Instructor: Maria Zytaruk
Instructor: Michael Ullyot
Shakespeare has long been a stalwart of the literary canon. But no amount of historical prestige will earn him our future respect. We can read historical texts in two ways: as historicists, situating their values and methods firmly in the early modern period of their origins; and as presentists, viewing them through the lens of our reception. This course does the latter, asking a question vital of all canonical texts: what value to they offer to readers now? Shakespeare can earn our attention by addressing our urgent projects of decolonization, racial reconciliation, queer equality, and patriarchy’s reckoning — and by reframing contemporary social forces from surveillance capitalism to climate change to political polarization.
This course tests Ben Jonson’s claim in the First Folio that Shakespeare was “not of an age, but for all time.” By reading his texts through the lens of the present, we will test not just his relevance but his worth. We will pair his texts with adaptations and commentary in these fields: selected sonnets with decolonization (L’Abbé); Titus Andronicus with racial justice (Loomba); As You Like It with gender fluidity (Sanchez, Stockton); Hamlet with surveillance (Schalkwyk); The Tempest with imperialism (Singh); The Taming of the Shrew with toxic masculinity (Schwarz). Some primary texts we will read, and others we will watch in performances that address these contemporary resonances — including the 2019 virtual reality adaptation Hamlet 360: Thy Father’s Spirit (YouTube VR), and film adaptations (Franco Zeffirelli’s 1967 Taming of the Shrew; Julie Taymor’s 2010 Tempest).
Topics Courses Winter 2023
Instructor: Derritt Mason
As Naomi Clark explains in “What Is Queerness in Games, Anyway?”: “Games, much like queers, have a long history of being maligned and regarded as frivolous, jejune, or degenerate.” Such resonances have enabled a recent explosion of theoretical work at the intersections of queer theory and gaming, as well as projects like the LGBTQ Game Archive and the Queerness and Games Conference (QGCON), which attracts scholars, gamers, and creators from around the world. Moreover, queer indie game designers like Anna Anthropy and Robert Yang continue to provide gamers and queer theorists with fodder for both play and analysis.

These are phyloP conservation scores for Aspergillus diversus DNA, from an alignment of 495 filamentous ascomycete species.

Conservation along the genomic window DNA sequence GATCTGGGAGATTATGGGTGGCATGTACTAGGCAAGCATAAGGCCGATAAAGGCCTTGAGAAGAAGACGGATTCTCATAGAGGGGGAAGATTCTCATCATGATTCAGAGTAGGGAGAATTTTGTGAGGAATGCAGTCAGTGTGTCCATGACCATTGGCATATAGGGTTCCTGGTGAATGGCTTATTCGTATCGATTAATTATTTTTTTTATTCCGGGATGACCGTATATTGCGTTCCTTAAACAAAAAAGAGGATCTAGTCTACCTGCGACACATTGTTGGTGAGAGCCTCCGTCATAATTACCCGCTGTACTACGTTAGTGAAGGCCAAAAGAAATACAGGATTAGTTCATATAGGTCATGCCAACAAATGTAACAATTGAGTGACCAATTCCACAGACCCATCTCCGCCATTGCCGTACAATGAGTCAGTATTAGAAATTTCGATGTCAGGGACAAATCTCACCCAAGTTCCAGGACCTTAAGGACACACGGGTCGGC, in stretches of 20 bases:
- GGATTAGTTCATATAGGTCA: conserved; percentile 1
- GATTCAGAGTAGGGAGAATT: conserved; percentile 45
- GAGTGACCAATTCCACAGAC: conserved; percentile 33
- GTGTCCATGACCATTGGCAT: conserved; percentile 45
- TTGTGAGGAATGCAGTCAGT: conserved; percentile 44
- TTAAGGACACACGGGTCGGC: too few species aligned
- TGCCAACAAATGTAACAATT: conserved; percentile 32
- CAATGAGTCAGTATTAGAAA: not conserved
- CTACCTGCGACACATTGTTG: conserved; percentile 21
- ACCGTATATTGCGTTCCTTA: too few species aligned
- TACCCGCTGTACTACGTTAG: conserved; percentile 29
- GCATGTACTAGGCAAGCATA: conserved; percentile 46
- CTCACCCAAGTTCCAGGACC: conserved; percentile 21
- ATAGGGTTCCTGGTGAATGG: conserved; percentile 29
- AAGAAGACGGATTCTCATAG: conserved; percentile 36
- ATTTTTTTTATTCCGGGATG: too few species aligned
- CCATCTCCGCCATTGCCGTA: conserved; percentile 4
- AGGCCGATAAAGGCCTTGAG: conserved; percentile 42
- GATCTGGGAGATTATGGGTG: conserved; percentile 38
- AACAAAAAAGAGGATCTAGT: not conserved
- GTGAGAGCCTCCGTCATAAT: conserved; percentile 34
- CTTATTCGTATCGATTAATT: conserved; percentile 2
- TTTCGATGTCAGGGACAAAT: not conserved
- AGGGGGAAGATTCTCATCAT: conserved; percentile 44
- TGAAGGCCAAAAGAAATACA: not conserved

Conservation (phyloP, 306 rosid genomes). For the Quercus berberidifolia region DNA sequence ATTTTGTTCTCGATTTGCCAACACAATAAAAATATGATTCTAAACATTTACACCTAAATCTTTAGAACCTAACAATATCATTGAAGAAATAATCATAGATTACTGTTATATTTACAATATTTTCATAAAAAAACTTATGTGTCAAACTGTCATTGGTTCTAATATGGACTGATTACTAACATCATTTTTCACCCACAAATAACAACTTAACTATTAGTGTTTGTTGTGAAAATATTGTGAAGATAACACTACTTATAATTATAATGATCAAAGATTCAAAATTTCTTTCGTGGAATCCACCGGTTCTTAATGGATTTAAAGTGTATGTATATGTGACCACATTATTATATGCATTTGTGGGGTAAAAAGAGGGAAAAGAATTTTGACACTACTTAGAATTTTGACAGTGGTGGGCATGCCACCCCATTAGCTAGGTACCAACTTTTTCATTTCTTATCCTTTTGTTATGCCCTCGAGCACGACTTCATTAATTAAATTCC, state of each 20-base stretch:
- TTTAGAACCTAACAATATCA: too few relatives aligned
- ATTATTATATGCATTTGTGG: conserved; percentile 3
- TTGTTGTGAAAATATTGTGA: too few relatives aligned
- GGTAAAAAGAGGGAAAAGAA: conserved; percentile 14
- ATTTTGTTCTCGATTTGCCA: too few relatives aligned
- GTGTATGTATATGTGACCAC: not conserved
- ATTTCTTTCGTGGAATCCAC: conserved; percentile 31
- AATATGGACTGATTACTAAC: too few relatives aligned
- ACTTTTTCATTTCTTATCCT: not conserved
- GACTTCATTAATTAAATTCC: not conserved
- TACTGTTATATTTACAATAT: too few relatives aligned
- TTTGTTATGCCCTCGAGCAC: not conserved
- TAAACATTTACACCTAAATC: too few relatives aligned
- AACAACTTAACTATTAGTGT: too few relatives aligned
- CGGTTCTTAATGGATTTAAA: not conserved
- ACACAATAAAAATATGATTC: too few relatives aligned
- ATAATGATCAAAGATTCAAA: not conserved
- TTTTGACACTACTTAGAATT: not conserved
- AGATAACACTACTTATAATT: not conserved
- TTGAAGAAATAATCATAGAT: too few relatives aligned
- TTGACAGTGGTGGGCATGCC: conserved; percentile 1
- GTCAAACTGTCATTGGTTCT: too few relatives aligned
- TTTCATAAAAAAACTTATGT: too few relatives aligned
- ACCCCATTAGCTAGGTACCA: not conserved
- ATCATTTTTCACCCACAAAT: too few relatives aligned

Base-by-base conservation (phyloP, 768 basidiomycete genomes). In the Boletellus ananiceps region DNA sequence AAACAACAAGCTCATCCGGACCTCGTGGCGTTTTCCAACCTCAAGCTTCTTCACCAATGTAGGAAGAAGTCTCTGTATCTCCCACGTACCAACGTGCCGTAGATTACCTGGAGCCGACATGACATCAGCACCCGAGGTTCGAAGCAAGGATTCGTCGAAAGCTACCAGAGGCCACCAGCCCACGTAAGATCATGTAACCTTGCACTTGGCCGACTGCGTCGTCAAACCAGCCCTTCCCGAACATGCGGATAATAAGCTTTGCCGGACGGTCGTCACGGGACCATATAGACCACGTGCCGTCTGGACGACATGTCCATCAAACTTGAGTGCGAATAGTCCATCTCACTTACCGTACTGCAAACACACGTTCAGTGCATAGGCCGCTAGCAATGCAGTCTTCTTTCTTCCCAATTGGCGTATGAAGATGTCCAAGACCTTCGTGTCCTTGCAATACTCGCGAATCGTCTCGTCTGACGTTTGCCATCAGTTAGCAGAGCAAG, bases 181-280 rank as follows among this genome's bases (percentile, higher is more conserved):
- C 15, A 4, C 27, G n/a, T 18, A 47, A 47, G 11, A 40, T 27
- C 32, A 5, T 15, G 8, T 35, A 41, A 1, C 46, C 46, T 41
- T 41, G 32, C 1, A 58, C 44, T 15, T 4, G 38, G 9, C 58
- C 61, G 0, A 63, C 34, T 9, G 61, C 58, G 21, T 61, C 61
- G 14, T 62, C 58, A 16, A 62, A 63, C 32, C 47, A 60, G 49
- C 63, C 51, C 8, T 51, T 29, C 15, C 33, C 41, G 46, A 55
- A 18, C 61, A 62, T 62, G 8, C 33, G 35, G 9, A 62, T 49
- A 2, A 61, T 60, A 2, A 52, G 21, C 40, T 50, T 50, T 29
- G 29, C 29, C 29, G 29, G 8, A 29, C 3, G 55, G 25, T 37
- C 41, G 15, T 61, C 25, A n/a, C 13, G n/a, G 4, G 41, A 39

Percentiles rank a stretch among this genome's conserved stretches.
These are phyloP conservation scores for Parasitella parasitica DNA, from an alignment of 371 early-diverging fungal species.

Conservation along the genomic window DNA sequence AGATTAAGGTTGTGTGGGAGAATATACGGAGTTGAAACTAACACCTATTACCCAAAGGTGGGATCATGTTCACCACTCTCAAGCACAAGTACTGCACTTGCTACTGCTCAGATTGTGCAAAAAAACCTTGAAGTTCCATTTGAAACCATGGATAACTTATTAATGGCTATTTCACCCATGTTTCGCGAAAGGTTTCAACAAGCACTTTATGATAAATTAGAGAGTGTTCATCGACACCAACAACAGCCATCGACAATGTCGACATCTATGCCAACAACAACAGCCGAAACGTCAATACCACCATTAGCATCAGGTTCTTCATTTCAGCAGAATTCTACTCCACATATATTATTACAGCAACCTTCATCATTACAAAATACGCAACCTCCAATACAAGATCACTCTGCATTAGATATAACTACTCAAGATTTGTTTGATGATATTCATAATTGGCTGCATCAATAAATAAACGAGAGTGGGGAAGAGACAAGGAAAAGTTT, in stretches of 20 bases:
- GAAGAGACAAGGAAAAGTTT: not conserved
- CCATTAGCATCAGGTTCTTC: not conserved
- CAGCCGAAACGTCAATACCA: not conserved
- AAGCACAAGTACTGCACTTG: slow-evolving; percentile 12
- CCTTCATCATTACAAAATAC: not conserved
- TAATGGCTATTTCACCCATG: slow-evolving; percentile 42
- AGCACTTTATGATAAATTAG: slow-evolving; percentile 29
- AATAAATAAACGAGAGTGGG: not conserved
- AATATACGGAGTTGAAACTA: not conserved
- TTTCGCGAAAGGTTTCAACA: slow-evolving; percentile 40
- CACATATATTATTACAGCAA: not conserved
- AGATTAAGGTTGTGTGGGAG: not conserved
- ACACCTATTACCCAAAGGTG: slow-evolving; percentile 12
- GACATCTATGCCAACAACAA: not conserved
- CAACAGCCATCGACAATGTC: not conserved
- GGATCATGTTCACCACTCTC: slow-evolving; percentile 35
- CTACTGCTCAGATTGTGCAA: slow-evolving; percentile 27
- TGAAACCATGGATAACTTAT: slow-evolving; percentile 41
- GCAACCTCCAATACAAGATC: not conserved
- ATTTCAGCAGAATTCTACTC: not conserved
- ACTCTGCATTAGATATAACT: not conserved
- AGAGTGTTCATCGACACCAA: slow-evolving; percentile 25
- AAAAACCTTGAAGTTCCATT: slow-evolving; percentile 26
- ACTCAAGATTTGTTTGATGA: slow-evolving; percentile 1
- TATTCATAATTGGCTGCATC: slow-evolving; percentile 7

This class will explore a range of recent queer theoretical perspectives on video games, in addition to various manifestations of queerness in games themselves. The class consists of six modules, each of which explores a specific aspect of queerness and games: (1) definitions and core concepts of queer video game studies; (2) indie games and queer game history; (3) intersections of queerness and Indigeneity; (4) the (queer) art of failure; (5) queer space and time, and (6) the queer future of video games.
Instructor: Aruna Srivastava
With current debates in the US in particular from the right-wing banning the teaching of critical race theory, it is important to examine the long history of critical race studies, its origins in critical legal studies in the 80s and 90s, its various national and academic formations, especially in Canada, and its relationship to linked fields such as critical whiteness, ethnic and critical Indigenous studies,
In particular, the course will examine the contemporary relevance of CRT in activist movements such as Black Lives Matter, Idle No More, as well as in literary and artistic movements by racialized (BIPOC) academics and creators.
Instructor: Kit Dobson
This course is designed as an inquiry into the poetics of posthumanism in the place currently known as Canada. Working through theories of post-humanism, and especially post-human ecologies, this course brings students to encounters with the environment in contemporary poetry produced in Canada. It does so in the service of creating a dynamic textual encounter with the flows between the human and the more-than-human worlds that students and poets alike inhabit.
Students will seeks to engage the scholarship of research-creation in order to enable an expanded range for both scholarship and assessment: students in this course will have the capacity not merely to engage with poetic and artistic texts that challenge and blur the (post)human, but they will also have the opportunity to begin to take on the task of research-creation efforts in their own assessments for the course.